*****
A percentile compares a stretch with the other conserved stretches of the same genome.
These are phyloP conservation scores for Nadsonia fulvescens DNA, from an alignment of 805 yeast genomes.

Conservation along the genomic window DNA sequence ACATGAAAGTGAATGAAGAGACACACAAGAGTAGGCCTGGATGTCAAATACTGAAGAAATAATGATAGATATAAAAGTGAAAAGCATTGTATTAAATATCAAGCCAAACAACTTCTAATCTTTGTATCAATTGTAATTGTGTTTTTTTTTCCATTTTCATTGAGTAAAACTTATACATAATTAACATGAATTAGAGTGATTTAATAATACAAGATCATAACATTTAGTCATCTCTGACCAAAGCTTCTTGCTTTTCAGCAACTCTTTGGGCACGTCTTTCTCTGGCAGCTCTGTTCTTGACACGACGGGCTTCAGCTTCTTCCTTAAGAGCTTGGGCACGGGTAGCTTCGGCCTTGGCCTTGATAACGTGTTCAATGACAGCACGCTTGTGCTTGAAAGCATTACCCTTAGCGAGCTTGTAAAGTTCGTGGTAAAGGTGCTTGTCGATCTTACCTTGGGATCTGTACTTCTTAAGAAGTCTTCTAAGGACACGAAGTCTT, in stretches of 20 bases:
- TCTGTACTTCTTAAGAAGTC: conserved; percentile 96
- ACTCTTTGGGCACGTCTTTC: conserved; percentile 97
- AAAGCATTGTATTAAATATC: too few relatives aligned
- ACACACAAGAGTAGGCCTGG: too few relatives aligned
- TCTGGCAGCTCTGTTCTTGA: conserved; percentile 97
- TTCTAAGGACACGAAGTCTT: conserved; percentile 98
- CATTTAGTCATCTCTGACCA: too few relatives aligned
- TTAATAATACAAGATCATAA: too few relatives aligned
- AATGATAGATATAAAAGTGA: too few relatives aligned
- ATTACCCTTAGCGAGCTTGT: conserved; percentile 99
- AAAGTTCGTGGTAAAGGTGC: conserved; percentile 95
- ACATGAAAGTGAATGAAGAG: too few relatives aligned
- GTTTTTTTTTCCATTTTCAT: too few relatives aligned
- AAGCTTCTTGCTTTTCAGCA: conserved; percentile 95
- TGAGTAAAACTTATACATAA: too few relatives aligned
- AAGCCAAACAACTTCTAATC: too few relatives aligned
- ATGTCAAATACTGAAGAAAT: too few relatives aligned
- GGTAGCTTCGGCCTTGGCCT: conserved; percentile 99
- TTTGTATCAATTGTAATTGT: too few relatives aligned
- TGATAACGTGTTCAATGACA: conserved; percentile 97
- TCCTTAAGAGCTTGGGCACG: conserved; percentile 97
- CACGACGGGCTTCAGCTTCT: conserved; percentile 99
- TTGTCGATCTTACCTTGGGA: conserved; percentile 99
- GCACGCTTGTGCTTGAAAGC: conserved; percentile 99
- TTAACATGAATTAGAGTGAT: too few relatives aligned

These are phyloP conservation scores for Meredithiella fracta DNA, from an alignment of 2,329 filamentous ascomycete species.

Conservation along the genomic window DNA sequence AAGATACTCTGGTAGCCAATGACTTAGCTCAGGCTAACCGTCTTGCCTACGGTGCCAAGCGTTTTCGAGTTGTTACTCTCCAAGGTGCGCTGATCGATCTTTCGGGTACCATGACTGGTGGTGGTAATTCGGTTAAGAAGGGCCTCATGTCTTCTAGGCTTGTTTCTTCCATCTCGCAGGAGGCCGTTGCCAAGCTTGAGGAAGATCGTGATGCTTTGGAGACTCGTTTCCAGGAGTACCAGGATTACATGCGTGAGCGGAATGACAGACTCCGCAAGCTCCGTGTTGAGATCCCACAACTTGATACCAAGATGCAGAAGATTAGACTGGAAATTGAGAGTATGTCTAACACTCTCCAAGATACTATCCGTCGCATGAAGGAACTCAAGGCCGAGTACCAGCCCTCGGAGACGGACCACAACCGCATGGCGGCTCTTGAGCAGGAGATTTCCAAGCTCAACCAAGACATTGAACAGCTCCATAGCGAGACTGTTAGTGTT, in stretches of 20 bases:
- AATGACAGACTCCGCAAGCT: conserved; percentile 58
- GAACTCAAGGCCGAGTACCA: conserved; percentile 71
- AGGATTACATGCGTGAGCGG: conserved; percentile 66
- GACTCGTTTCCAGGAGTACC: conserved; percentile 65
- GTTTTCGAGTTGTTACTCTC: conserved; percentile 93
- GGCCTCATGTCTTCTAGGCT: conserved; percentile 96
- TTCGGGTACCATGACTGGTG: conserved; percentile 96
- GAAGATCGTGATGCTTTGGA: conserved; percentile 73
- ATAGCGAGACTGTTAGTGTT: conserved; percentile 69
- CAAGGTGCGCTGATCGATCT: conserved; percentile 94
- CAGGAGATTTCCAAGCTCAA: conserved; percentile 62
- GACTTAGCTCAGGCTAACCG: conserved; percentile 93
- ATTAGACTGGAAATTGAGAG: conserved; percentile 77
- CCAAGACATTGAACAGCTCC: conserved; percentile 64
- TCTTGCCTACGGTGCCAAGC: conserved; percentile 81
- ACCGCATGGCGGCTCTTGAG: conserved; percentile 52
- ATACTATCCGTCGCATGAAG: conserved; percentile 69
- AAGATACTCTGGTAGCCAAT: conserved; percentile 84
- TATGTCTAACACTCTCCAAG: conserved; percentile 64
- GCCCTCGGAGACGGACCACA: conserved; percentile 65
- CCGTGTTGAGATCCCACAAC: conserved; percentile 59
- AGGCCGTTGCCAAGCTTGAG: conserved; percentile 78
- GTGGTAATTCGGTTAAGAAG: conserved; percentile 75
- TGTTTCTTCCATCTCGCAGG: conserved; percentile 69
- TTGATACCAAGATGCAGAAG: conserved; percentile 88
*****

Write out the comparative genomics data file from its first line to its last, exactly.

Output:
A percentile compares a stretch with the other conserved stretches of the same genome.
These are phyloP conservation scores for Nadsonia fulvescens DNA, from an alignment of 805 yeast genomes.

Conservation along the genomic window DNA sequence ACATGAAAGTGAATGAAGAGACACACAAGAGTAGGCCTGGATGTCAAATACTGAAGAAATAATGATAGATATAAAAGTGAAAAGCATTGTATTAAATATCAAGCCAAACAACTTCTAATCTTTGTATCAATTGTAATTGTGTTTTTTTTTCCATTTTCATTGAGTAAAACTTATACATAATTAACATGAATTAGAGTGATTTAATAATACAAGATCATAACATTTAGTCATCTCTGACCAAAGCTTCTTGCTTTTCAGCAACTCTTTGGGCACGTCTTTCTCTGGCAGCTCTGTTCTTGACACGACGGGCTTCAGCTTCTTCCTTAAGAGCTTGGGCACGGGTAGCTTCGGCCTTGGCCTTGATAACGTGTTCAATGACAGCACGCTTGTGCTTGAAAGCATTACCCTTAGCGAGCTTGTAAAGTTCGTGGTAAAGGTGCTTGTCGATCTTACCTTGGGATCTGTACTTCTTAAGAAGTCTTCTAAGGACACGAAGTCTT, in stretches of 20 bases:
- TCTGTACTTCTTAAGAAGTC: conserved; percentile 96
- ACTCTTTGGGCACGTCTTTC: conserved; percentile 97
- AAAGCATTGTATTAAATATC: too few relatives aligned
- ACACACAAGAGTAGGCCTGG: too few relatives aligned
- TCTGGCAGCTCTGTTCTTGA: conserved; percentile 97
- TTCTAAGGACACGAAGTCTT: conserved; percentile 98
- CATTTAGTCATCTCTGACCA: too few relatives aligned
- TTAATAATACAAGATCATAA: too few relatives aligned
- AATGATAGATATAAAAGTGA: too few relatives aligned
- ATTACCCTTAGCGAGCTTGT: conserved; percentile 99
- AAAGTTCGTGGTAAAGGTGC: conserved; percentile 95
- ACATGAAAGTGAATGAAGAG: too few relatives aligned
- GTTTTTTTTTCCATTTTCAT: too few relatives aligned
- AAGCTTCTTGCTTTTCAGCA: conserved; percentile 95
- TGAGTAAAACTTATACATAA: too few relatives aligned
- AAGCCAAACAACTTCTAATC: too few relatives aligned
- ATGTCAAATACTGAAGAAAT: too few relatives aligned
- GGTAGCTTCGGCCTTGGCCT: conserved; percentile 99
- TTTGTATCAATTGTAATTGT: too few relatives aligned
- TGATAACGTGTTCAATGACA: conserved; percentile 97
- TCCTTAAGAGCTTGGGCACG: conserved; percentile 97
- CACGACGGGCTTCAGCTTCT: conserved; percentile 99
- TTGTCGATCTTACCTTGGGA: conserved; percentile 99
- GCACGCTTGTGCTTGAAAGC: conserved; percentile 99
- TTAACATGAATTAGAGTGAT: too few relatives aligned

These are phyloP conservation scores for Meredithiella fracta DNA, from an alignment of 2,329 filamentous ascomycete species.

Conservation along the genomic window DNA sequence AAGATACTCTGGTAGCCAATGACTTAGCTCAGGCTAACCGTCTTGCCTACGGTGCCAAGCGTTTTCGAGTTGTTACTCTCCAAGGTGCGCTGATCGATCTTTCGGGTACCATGACTGGTGGTGGTAATTCGGTTAAGAAGGGCCTCATGTCTTCTAGGCTTGTTTCTTCCATCTCGCAGGAGGCCGTTGCCAAGCTTGAGGAAGATCGTGATGCTTTGGAGACTCGTTTCCAGGAGTACCAGGATTACATGCGTGAGCGGAATGACAGACTCCGCAAGCTCCGTGTTGAGATCCCACAACTTGATACCAAGATGCAGAAGATTAGACTGGAAATTGAGAGTATGTCTAACACTCTCCAAGATACTATCCGTCGCATGAAGGAACTCAAGGCCGAGTACCAGCCCTCGGAGACGGACCACAACCGCATGGCGGCTCTTGAGCAGGAGATTTCCAAGCTCAACCAAGACATTGAACAGCTCCATAGCGAGACTGTTAGTGTT, in stretches of 20 bases:
- AATGACAGACTCCGCAAGCT: conserved; percentile 58
- GAACTCAAGGCCGAGTACCA: conserved; percentile 71
- AGGATTACATGCGTGAGCGG: conserved; percentile 66
- GACTCGTTTCCAGGAGTACC: conserved; percentile 65
- GTTTTCGAGTTGTTACTCTC: conserved; percentile 93
- GGCCTCATGTCTTCTAGGCT: conserved; percentile 96
- TTCGGGTACCATGACTGGTG: conserved; percentile 96
- GAAGATCGTGATGCTTTGGA: conserved; percentile 73
- ATAGCGAGACTGTTAGTGTT: conserved; percentile 69
- CAAGGTGCGCTGATCGATCT: conserved; percentile 94
- CAGGAGATTTCCAAGCTCAA: conserved; percentile 62
- GACTTAGCTCAGGCTAACCG: conserved; percentile 93
- ATTAGACTGGAAATTGAGAG: conserved; percentile 77
- CCAAGACATTGAACAGCTCC: conserved; percentile 64
- TCTTGCCTACGGTGCCAAGC: conserved; percentile 81
- ACCGCATGGCGGCTCTTGAG: conserved; percentile 52
- ATACTATCCGTCGCATGAAG: conserved; percentile 69
- AAGATACTCTGGTAGCCAAT: conserved; percentile 84
- TATGTCTAACACTCTCCAAG: conserved; percentile 64
- GCCCTCGGAGACGGACCACA: conserved; percentile 65
- CCGTGTTGAGATCCCACAAC: conserved; percentile 59
- AGGCCGTTGCCAAGCTTGAG: conserved; percentile 78
- GTGGTAATTCGGTTAAGAAG: conserved; percentile 75
- TGTTTCTTCCATCTCGCAGG: conserved; percentile 69
- TTGATACCAAGATGCAGAAG: conserved; percentile 88